Prior to contour layer colouring, methods of showing relief did a decent job at conveying a sense of the landscape but were lacking in providing much by way of useful information. A drawing of a hill could just as easily represent Arthur’s Seat at 251 m as it could Ben Nevis at 1344 m. And hachuring, criss-crossing lines, just seems to make maps look oddly hairy. So, with a colour system ranging from dark blue for really low and white for really high it was possible to not only gauge a sense of a landscape really quickly it also provided map users with some genuinely helpful information.

John Bartholomew Junior (1831-93) and his son John George Bartholomew (1860-1920) pioneered, perfected and promoted the idea in the United Kingdom with the first major publication to make use of the technique being Baddeley’s “English Lake District”, first published in 1880. Since then, this technique has never faltered in its popularity, however, the maps on this Printing Record sheet reveal the hesitant early steps taken to get there.

Bartholomew printed this sheet of maps on 24 June, 1881, a mere year after the original commercial introduction of the technique. Attractive though they may be I think it’s fair to say that there’s a certain crudity about the maps when you look closely. Loch Arklet for example is clearly not quite managing to cling onto its bank and is steadily slipping southward.

Similarly, this map shows several of the tints not quite hitting the mark. Nevertheless, it is worth remembering just how hard this technique was to achieve. The technology of the time demanded producing a copper plate, transferring this to a lithographic stone and then printing one colour at a time until the map was complete. With the contour lines being a mere fraction of a millimetre thick it is indeed a wonder that the maps are as good as they are.

Over time of course, practise made perfect, and new technology can’t but have helped, which is why I think it’s interesting, and important, to see contour layer colouring as it once was, and to appreciate the skill and perseverance that was needed in order that we can take it for granted today.

acid transfer in paper

Posted 28 January, 2009 13:04 by Karla Baker | Permalink

One of the problems with paper is the tendency for acid to transfer from one sheet to another. The images show a map printed on thin white paper that has been stained by acid transfer. The map was attached to a page that was bound in ‘direct-contact’ with the endboards of a volume. Usually, volumes have endpapers to act as a barrier between the endboards and the first folios of the text block. If the endboards are acid-laden, then over time, the acid can ‘migrate’ to the less acidic papers bound in the volume.

The map was folded over on one corner and the resultant staining from acid-transfer shows the damage that can occur. Too much acid can embrittle paper, and though acid can be removed in solution baths, it is a slow process.

(reference: NLS, Map Library, Bartholomew Print Record, Volume 61, 1921, folio 1)

when printing goes bad!

Posted 22 January, 2009 13:04 by Karla Baker | Permalink

Every now and then, an example of the printing art ‘gone wrong’, shows up in the printing record volumes

The mistake shown in the photos is a common occurrence in a printing factory; a corner of the paper sheet that’s to be printed gets folded over, before being fed through the printing press, and when printed a part of the print image ends up on the wrong side of the paper.

This ‘transposition’ means that an otherwise ‘perfect print’ has to be discarded, because a small portion has been back-printed. Maybe a minor irritant to the printer, but nevertheless a potentially costly and time consuming mistake.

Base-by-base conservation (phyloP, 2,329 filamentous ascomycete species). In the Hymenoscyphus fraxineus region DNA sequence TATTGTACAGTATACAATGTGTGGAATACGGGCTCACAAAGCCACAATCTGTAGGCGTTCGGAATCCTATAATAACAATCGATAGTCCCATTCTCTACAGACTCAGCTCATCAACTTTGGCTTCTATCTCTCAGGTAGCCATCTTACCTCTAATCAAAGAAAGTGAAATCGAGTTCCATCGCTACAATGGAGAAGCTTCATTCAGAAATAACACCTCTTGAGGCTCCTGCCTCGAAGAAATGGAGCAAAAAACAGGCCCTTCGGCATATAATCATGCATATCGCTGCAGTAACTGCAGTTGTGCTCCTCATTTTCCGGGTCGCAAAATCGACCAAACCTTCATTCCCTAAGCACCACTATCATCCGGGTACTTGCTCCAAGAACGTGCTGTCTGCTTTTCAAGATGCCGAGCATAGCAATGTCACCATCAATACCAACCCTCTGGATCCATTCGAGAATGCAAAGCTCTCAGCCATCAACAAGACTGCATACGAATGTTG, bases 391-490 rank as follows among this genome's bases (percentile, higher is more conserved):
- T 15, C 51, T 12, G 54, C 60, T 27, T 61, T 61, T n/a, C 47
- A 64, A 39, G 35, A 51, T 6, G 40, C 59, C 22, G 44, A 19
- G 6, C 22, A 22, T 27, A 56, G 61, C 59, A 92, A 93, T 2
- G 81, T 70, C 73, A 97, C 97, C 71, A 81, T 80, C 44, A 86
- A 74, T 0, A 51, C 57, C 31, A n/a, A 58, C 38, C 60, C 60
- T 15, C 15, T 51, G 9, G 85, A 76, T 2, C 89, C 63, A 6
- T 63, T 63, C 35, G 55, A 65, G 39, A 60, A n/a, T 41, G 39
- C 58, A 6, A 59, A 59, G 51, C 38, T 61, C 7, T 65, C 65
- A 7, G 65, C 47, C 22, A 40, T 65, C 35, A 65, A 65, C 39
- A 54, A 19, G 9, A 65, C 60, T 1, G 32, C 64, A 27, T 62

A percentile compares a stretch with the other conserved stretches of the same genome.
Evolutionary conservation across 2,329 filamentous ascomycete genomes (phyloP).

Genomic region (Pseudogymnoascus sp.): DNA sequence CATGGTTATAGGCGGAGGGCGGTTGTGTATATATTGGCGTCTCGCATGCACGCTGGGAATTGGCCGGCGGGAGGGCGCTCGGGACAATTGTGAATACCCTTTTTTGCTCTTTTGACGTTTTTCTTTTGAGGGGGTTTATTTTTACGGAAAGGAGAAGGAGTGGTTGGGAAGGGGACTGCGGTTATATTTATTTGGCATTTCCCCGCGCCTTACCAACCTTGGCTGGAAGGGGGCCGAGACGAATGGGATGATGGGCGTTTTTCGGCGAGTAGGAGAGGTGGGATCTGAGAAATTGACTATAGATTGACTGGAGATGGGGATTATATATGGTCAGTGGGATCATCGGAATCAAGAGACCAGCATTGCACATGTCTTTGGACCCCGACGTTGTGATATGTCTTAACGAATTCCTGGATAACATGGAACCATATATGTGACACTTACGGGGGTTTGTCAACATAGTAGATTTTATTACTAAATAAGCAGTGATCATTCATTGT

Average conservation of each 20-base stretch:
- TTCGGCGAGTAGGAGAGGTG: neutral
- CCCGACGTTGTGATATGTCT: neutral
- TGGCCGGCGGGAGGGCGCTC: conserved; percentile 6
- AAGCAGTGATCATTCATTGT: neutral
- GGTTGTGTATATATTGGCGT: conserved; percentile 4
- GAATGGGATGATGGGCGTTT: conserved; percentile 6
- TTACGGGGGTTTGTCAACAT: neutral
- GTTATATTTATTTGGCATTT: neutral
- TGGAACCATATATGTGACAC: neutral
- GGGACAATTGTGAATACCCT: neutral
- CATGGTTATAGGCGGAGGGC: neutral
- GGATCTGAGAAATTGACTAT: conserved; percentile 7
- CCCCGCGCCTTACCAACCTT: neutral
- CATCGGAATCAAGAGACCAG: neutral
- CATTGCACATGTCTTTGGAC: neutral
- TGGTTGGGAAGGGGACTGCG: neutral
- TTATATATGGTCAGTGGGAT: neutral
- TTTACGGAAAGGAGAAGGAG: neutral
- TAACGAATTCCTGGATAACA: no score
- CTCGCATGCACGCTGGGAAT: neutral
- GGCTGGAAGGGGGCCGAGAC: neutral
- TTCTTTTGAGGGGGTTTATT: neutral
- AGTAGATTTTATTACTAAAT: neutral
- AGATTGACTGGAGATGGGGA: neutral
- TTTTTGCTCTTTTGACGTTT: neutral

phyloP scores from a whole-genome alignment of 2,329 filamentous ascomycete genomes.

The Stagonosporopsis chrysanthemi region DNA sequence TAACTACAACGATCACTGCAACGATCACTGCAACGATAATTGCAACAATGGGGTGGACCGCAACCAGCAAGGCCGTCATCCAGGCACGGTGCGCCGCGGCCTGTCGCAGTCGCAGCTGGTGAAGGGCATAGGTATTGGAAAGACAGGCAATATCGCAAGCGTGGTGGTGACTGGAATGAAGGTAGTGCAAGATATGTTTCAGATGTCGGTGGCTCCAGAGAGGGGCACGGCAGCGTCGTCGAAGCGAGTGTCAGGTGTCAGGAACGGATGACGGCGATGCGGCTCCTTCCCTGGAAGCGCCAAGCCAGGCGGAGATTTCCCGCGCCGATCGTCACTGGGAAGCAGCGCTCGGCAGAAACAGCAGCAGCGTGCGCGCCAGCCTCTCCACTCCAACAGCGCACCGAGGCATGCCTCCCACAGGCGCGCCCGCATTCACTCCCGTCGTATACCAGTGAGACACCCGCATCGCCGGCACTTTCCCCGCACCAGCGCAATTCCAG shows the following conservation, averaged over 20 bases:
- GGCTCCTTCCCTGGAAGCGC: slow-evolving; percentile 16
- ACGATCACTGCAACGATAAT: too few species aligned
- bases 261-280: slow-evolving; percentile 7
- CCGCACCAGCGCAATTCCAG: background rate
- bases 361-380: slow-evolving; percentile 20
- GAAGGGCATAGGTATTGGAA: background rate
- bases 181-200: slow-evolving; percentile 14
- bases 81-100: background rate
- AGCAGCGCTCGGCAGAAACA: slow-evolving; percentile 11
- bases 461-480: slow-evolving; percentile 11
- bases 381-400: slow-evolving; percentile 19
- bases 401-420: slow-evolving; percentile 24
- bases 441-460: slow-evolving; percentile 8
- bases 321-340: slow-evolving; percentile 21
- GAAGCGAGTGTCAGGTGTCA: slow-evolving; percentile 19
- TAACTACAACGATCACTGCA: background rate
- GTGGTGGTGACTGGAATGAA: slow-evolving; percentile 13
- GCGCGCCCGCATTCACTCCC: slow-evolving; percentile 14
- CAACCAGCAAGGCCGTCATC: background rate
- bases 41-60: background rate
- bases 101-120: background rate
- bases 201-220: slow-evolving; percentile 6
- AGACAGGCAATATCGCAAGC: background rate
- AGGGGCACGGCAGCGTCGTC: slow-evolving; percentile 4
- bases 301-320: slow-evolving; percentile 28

(reference: NLS, Map Library, Bartholomew Print Record, Volume 60, 1920-1921, folio 169, preservation ref: 11467,)

A Fine Engraving

Posted 15 January, 2009 13:04 by Karla Baker | Permalink

While cleaning volume 58, a copy of an engraved print “Perth, from Barnhill.” was found. The print measures 453mm by 321mm, and is a very fine example of some of the unusual work that can be found in the Bartholomew Printing Record.

The dedication on the print; “To the Citizens of Perth this View of their Fair City is respectfully Inscribed, by their much obliged Serv’t, Wm. Brown.”, and the credits: “Painted by W. Brown.” – “Engraved by W Forrest.” – “Published by Wm. Brown, Perth Academy, Sept. 1833.”, clearly place this engraving, in the early 19th century. The copy in the Bartholomew collection is annotated on the print margin, with a 1919 date; “24 copies supplied W.Leslie, Perth, 3/2/1919″.

The artist William Brown, was a Perth artist (1801-1874), and the engraver William Forrest lived from 1805-1889, so for Bartholomew’s to re-print the image in 1919, they would have needed the original engraved plate. It seems unlikely that Bartholomew’s would have re-engraved the image, as the image is an intaglio print and not a lithographic reproduction, and if Bartholomew’s did re-etch onto a new plate, they would have cited themselves as the engravers and not W. Forrest.

Maybe the plate was provided by W. Leslie of Perth, who was supplied by Bartholomew’s with 24 copies. Or, it is possible that the plate was acquired by Bartholomew’s and may still be part of the ‘copper plate’ collection held at the National Library of Scotland. When ongoing NLS project work, to identify and catalogue this collection, is completed, the plate may be located.

The print in the Bartholomew Printing Record, has all the characteristics of an engraved image:

* printed on soft thick paper

* a very deep impression on the paper of the non-printing areas of the image

* the printed lines are very noticeably ‘in relief’ on the paper, a feature of intaglio printing, as distinct from lithography or letterpress print methods

* the black ink is very sharp and crisp, also very characteristic of engraved plate prints

A close-up of the bottom left corner of the print, shows the detail and precise line of the image. A very fine example of the art of the engraver, and the quality of printing from the Bartholomew Print works.

(reference: NLS, Map Library, Bartholomew Print Record, Volume 58, 1917-1919, folio 210, preservation ref: 11454,)